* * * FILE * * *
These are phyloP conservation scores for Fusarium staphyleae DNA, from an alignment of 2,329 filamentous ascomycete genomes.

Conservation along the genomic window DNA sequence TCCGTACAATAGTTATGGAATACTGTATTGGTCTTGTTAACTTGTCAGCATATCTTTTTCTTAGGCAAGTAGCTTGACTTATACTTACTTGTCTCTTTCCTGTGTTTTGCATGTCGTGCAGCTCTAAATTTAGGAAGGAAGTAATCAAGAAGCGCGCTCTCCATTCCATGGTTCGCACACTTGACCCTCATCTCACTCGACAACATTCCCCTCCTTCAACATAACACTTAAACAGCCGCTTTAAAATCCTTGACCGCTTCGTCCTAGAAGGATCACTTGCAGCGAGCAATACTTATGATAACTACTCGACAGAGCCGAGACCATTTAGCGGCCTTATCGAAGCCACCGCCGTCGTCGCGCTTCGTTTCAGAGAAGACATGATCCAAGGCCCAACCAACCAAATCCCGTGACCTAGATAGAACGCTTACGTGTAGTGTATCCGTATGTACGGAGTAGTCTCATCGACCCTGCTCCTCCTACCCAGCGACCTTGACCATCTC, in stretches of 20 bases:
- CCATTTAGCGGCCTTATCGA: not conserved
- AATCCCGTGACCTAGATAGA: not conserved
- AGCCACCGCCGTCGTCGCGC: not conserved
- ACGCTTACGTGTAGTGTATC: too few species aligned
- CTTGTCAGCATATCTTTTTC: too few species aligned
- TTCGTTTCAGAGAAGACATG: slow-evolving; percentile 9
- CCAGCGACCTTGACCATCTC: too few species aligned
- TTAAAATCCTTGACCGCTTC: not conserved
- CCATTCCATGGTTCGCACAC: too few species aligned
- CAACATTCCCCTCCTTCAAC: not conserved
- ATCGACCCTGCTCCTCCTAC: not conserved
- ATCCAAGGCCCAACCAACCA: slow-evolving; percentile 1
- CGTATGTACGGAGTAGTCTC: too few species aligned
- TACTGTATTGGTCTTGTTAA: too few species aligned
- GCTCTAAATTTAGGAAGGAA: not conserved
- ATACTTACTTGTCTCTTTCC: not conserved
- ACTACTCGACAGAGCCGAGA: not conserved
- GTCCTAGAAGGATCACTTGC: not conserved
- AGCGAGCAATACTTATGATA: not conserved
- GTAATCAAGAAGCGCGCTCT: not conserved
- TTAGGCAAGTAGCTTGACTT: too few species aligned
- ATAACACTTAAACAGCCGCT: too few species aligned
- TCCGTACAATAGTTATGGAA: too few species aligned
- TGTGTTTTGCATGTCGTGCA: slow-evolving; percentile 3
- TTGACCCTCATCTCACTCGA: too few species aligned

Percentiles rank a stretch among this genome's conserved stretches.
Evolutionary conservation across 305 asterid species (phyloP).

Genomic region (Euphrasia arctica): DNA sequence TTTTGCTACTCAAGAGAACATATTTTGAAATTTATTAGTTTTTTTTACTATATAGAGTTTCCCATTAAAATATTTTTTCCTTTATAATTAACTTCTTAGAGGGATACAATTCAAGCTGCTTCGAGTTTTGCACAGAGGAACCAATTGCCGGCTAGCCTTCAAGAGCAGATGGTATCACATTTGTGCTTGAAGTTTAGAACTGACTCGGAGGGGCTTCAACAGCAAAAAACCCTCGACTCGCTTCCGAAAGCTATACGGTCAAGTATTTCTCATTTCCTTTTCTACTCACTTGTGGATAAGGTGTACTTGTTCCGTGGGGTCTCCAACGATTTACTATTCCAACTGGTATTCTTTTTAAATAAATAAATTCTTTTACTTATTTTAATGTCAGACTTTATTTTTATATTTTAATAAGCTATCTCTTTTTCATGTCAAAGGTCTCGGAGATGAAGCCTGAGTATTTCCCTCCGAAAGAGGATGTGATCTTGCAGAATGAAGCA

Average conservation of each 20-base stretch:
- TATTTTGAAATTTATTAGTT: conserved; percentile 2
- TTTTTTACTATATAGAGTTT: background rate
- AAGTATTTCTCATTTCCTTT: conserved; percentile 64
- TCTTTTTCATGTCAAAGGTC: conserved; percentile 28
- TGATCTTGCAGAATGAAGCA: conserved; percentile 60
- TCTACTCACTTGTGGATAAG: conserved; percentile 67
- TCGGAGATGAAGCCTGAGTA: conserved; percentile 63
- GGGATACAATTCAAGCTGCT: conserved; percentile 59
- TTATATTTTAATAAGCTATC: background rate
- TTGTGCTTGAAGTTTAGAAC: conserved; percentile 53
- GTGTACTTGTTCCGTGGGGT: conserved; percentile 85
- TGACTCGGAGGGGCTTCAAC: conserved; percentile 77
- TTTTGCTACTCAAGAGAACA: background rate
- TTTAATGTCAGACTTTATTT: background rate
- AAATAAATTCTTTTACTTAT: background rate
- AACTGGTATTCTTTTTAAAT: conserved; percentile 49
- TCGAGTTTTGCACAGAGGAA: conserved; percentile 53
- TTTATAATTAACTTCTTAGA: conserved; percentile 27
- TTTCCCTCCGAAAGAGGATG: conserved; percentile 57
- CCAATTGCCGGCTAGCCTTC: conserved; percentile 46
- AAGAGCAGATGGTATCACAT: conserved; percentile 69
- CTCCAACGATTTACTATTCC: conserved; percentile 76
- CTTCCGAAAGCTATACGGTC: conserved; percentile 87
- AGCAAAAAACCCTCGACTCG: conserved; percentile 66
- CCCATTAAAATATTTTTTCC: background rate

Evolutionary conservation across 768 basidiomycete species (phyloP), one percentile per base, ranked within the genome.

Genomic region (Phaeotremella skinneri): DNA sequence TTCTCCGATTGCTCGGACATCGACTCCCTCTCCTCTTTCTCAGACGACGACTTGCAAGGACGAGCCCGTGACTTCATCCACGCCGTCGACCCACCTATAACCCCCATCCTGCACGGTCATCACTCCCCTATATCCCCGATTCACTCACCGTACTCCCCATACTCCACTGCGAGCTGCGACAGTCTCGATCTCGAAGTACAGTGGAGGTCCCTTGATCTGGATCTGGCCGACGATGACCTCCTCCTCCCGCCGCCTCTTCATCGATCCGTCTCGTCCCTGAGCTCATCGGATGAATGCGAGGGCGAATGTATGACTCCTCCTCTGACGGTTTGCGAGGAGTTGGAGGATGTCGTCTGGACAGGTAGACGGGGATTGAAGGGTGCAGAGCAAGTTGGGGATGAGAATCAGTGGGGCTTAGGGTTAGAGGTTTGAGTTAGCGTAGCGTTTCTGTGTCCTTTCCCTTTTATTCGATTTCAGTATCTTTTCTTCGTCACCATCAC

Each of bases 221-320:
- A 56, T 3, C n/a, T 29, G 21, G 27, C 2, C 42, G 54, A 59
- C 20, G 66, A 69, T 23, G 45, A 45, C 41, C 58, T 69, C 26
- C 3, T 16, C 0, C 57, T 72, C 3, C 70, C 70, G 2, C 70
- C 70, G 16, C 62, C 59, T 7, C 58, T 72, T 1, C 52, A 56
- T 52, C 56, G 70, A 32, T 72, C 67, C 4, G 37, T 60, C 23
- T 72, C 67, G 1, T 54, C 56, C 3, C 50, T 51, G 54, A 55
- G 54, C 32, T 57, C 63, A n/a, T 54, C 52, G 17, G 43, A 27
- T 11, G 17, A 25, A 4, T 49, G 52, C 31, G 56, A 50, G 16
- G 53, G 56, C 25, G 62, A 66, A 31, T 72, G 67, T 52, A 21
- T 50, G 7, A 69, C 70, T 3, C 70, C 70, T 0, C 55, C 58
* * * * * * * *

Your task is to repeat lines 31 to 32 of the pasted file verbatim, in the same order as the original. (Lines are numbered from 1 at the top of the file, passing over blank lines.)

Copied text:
Average conservation of each 20-base stretch:
- TATTTTGAAATTTATTAGTT: conserved; percentile 2